Date of Award


Degree Type


Degree Name

Doctor of Philosophy (PhD)

Graduate Group


First Advisor

David F. Dinges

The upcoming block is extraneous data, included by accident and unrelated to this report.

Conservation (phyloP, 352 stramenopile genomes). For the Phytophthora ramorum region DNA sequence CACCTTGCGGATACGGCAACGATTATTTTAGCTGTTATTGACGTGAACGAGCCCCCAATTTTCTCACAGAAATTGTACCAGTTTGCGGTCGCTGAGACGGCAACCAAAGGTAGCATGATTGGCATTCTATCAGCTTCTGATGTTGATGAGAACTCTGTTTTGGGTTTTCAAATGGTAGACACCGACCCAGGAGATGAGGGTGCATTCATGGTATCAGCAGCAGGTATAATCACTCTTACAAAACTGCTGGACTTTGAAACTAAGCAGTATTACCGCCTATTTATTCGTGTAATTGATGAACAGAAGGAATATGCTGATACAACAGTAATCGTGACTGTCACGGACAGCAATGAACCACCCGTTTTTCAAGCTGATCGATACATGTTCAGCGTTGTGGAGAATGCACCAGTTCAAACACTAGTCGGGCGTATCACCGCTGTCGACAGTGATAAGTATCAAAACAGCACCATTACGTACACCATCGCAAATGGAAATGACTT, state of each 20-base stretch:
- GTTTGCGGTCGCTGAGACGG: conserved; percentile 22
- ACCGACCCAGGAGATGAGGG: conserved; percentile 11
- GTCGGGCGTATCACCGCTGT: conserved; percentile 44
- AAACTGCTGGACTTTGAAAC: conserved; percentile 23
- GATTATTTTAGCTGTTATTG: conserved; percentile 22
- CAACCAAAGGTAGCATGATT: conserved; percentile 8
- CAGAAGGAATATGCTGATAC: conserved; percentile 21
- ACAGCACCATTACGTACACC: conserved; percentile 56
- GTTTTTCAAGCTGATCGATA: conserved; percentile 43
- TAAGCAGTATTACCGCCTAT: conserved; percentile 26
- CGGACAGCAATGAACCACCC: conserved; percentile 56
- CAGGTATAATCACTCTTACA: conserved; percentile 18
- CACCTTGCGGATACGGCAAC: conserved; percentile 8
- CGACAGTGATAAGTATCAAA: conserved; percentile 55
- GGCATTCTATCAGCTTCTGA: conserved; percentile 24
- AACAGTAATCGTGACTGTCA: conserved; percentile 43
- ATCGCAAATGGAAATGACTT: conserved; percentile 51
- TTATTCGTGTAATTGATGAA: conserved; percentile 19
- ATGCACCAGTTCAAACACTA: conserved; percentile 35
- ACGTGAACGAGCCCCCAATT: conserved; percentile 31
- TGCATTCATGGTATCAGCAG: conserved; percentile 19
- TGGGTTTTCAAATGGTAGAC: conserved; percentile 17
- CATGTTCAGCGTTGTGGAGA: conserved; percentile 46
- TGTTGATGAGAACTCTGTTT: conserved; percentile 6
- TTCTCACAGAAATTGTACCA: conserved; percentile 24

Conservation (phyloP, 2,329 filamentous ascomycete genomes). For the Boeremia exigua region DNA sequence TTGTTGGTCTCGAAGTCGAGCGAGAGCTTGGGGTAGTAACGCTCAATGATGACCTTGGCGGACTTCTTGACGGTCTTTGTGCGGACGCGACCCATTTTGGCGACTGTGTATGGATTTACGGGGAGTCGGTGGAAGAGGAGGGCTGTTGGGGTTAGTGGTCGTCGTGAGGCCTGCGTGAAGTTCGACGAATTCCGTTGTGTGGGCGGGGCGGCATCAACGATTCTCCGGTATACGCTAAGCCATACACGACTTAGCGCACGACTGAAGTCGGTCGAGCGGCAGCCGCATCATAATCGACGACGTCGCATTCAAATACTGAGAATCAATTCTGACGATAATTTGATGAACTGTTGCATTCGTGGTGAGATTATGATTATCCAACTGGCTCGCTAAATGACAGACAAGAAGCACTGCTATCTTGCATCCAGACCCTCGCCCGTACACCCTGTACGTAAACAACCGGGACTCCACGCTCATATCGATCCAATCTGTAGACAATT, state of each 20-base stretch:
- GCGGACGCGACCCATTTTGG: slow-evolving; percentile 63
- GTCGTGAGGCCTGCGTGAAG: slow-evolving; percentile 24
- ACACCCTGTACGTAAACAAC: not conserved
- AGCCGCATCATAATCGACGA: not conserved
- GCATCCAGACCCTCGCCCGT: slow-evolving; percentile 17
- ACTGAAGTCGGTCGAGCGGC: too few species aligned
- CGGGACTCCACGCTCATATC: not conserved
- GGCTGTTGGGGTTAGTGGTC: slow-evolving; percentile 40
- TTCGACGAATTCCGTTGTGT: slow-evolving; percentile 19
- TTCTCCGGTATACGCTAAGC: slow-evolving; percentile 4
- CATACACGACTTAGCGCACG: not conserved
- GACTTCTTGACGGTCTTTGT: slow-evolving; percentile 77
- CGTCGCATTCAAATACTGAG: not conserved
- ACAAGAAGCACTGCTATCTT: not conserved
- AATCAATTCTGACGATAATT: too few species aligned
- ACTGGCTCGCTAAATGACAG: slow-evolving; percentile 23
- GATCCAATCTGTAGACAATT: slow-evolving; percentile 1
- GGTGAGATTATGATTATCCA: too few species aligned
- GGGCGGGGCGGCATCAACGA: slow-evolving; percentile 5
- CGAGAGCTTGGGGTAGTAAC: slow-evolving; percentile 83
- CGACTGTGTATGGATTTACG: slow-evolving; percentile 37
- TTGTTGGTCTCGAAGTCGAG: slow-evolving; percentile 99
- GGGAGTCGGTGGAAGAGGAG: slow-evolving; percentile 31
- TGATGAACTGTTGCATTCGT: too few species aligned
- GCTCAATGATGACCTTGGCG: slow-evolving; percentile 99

Interindividual differences in neurobehavioral response to sleep loss are ubiquitous and unexplained. Numerous factors have been examined as potential predictors of phenotypic response to sleep loss but none have yielded a comprehensive view of the phenomenon. This dissertation examines the impact of baseline factors, habitual sleep patterns, and homeostatic response to sleep loss on accrued deficits in psychomotor vigilance during chronic partial sleep restriction, using the largest study sample to date. A total of 306 healthy adults completed controlled isolated laboratory protocols for 11-20 days and were randomized to either chronic partial sleep restriction (five consecutive nights of four hours time in bed) or control condition (ten hours time in bed on all nights). Findings indicate no significant impact of personality, academic intelligence, subjective reports of chronotype, sleepiness and fatigue, performance on working memory, and demographic factors such as sex, ethnicity, and body mass index, on vulnerability to the negative effects of sleep loss on psychomotor vigilance. Superior baseline performance on the PVT, older age, and ability to sustain wakefulness on the MWT were associated with relative resilience to decrements in vigilant attention during sleep restriction. Interindividual differences in vulnerability to the effects of sleep loss were not accounted for by prior sleep history, habitual sleep patterns outside of the laboratory, baseline sleep architecture, or homeostatic sleep response during chronic partial sleep restriction. Variability in a modulatory drive responsible for integrating competing signals for wakefulness and sleep may partially account for phenotypic vulnerability to the effects of sleep loss.